The Patriots are flying high after demolishing the Broncos last Sunday night. They stayed at altitude all week, training at the Air Force Academy in Colorado Springs before heading south of the border.


I continue to ask myself why we would ever bet against Tom Brady. Let’s look again at what this 40-year-old quarterback did in a 41-16 road win at Denver. He completed 25 of 34 passes to nine different receivers for 266 yards and three touchdowns, he was sacked only once for a loss of just six yards, and he wound up with a passer rating of 125.4.


As the NFL was heading into Week 11, Brady had thrown for nearly 300 yards more than any quarterback in the NFL. He has 2,807 yards with an average of 8.2 per attempt, 19 touchdowns, only two interceptions and a passer rating of 108.3. The only starting quarterback with a higher rating is Kansas City’s Alex Smith, and he is enjoying a banner season with 18 touchdowns, one interception and an average of 8.3 yards per throw. The only quarterback with more TD passes – 23 – is Philadelphia’s Carson Wentz, who was in the third grade in North Dakota when Brady started his pro career.


If the line moves to Patriots minus 6½, I would lay it. At seven I will just sit back and enjoy the game. And at 7½ or eight, I might buy back on the ’dog.


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Sunday Night Football game features the high-flying Philadelphia Eagles visiting the battered Dallas Cowboys, who are 4½-point underdogs without Ezekiel Elliott and, maybe more important, left tackle Tyron Smith. It may be an awful lot to ask a less-protected Dak Prescott to carry the Cowboys with his right arm.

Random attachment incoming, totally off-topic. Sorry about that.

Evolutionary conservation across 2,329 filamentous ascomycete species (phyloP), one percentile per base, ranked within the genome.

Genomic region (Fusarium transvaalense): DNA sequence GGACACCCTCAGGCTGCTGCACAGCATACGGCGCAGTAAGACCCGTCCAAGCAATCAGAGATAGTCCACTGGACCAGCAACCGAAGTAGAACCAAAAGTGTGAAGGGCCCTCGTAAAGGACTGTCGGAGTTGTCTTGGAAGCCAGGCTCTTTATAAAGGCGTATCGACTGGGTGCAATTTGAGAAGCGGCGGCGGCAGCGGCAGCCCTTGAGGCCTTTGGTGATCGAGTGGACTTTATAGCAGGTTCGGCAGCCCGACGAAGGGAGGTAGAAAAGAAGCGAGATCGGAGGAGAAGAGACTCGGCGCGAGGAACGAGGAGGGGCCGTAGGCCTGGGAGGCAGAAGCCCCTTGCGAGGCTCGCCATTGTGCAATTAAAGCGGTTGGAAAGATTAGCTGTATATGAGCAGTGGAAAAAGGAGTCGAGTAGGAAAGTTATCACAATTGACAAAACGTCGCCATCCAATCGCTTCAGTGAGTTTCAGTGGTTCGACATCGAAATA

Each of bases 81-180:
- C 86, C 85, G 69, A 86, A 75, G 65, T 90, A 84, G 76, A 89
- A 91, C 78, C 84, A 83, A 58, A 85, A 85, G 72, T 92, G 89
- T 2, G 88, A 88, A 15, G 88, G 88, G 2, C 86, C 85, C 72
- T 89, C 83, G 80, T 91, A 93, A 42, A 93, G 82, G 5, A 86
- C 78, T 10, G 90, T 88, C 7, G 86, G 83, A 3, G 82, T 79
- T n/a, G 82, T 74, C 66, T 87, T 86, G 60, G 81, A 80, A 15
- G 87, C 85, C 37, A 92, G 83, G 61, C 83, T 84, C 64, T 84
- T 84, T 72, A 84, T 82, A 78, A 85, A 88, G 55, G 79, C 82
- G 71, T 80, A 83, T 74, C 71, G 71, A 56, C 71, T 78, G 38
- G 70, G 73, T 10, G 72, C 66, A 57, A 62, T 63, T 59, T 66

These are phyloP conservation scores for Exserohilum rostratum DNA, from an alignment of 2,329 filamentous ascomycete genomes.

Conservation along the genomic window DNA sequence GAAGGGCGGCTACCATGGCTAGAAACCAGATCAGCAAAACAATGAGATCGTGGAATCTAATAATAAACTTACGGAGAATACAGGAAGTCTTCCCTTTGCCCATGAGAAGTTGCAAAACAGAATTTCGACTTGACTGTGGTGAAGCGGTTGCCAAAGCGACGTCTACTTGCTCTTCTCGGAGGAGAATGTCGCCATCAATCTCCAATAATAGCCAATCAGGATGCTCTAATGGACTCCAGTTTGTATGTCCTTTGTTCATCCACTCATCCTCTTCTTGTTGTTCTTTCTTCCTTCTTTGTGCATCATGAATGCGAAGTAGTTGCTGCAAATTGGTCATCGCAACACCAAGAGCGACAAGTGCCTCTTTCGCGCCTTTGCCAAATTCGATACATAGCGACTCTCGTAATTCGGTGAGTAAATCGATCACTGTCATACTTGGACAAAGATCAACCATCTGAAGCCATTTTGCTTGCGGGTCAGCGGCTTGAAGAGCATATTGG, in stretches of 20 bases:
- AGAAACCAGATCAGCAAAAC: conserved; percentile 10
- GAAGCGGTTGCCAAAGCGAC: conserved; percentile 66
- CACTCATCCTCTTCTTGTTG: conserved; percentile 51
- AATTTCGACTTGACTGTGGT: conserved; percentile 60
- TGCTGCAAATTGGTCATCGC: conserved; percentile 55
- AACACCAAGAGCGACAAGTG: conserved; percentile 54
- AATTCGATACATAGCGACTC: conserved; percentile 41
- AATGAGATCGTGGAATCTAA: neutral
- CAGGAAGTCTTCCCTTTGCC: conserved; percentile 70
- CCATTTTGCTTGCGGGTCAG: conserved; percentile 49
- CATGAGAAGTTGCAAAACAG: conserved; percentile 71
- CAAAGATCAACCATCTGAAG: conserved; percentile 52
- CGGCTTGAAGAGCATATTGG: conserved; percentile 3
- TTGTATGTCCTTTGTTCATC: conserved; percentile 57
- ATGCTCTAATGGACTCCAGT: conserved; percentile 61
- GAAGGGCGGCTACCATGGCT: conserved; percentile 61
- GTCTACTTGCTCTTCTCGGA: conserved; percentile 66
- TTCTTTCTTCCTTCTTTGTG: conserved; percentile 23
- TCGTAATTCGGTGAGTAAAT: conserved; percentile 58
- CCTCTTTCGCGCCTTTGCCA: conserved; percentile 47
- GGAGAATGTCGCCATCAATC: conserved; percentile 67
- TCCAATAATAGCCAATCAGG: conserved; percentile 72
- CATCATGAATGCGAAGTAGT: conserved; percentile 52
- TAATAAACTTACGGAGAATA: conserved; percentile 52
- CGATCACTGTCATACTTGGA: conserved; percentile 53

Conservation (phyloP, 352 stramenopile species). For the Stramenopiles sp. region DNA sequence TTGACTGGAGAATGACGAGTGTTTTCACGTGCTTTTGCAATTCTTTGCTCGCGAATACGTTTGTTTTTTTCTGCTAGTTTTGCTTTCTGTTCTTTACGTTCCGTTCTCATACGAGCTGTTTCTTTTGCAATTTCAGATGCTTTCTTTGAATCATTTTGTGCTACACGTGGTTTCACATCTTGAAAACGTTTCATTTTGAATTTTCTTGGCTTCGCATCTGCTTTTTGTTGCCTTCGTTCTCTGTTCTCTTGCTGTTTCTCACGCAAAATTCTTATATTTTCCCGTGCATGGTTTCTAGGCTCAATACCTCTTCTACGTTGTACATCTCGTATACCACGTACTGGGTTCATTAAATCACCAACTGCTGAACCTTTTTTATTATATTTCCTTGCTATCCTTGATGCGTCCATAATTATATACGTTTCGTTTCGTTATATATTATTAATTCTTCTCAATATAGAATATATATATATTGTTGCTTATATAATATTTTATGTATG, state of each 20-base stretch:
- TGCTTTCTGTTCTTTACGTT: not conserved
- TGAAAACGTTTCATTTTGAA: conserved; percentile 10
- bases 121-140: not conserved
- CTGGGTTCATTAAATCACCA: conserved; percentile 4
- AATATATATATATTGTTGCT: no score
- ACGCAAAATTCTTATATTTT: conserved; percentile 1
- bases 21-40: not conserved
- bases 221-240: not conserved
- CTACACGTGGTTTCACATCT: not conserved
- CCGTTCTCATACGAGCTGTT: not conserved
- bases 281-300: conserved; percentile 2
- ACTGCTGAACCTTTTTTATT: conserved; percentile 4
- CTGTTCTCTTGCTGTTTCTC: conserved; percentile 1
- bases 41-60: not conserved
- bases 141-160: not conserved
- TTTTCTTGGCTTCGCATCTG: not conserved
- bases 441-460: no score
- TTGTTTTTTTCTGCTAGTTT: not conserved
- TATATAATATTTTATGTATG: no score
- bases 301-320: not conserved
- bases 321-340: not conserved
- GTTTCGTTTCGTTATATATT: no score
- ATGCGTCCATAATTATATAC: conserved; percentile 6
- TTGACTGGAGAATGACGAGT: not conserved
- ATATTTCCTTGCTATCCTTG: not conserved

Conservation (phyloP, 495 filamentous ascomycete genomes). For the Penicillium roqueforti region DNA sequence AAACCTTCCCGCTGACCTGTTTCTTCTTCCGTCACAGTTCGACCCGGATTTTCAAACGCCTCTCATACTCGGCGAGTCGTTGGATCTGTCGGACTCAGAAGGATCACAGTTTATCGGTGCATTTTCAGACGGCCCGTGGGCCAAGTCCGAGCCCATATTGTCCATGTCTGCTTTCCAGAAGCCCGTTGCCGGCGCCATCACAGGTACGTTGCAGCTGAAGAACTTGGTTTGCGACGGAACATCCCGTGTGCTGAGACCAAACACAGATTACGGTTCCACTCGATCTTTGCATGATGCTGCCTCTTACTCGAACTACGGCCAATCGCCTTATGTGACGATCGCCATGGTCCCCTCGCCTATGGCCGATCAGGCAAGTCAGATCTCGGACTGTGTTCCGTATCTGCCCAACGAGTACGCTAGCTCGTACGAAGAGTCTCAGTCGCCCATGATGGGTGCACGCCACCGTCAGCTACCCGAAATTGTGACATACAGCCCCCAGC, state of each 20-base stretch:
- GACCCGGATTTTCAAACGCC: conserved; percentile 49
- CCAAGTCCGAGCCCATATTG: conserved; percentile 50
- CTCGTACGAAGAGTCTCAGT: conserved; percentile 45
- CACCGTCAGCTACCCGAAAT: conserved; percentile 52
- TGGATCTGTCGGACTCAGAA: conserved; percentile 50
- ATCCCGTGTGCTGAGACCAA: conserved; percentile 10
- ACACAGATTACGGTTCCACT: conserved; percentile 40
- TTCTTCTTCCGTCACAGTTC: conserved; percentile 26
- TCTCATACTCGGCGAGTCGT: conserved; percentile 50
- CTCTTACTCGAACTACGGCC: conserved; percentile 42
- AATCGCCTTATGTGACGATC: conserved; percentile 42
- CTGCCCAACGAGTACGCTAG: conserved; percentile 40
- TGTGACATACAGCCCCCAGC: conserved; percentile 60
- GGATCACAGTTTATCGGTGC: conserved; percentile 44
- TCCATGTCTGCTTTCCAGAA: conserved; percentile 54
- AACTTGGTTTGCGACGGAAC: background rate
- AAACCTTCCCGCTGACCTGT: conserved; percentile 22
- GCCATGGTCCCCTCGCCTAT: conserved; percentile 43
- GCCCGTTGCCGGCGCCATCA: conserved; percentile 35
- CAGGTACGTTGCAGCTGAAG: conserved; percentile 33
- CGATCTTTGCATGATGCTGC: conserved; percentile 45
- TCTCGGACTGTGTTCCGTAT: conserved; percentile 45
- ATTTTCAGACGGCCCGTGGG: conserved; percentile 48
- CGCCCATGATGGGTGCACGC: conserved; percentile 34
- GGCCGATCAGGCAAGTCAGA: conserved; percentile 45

The Eagles lead the league at 8-1 straight up with their only loss coming at Kansas City – 27-20 on Sept. 17. They are also 7-2 ATS, thanks also to a last-second, three-point home win over the Giants when they were favored by five the week after losing to the Chiefs. The Eagles have since won another six straight up and ATS.


I do give the Cowboys the slightest of edges in strength of schedule, but I lean to the Philadelphia Eagles if the number comes down from 4½. I still think they will take care of business, especially since the Cowboys will be without Elliott and Smith.


No matter how you bet them, it is great having so many important NFL games this weekend, and it will be fun watching Wentz and Goff and Carr – and of course the grand, old man Tom Brady.


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I have to say that I loved NBC’s coverage of the Steelers’ victory over the Titans last night. My buddy, director Drew Esocoff, kept SkyCam focused on what I needed to see – and that meant tight shots that did not look like game film. Since I’m not coaching, I could care less where the safeties are. His close-ups of people and their facial expressions were also well placed, and that sort of telecast will attract more women who are interested in personalities and not X’s and O’s.


While we’re speaking of the media, I have to admit Tony Romo is an improved analyst – mostly because he’s not stepping on Jim Nantz as much as he was. They will call the Patriots-Raiders game from México City. I can’t wait to hear them greet us Sunday with Jim saying “Hola, amigos."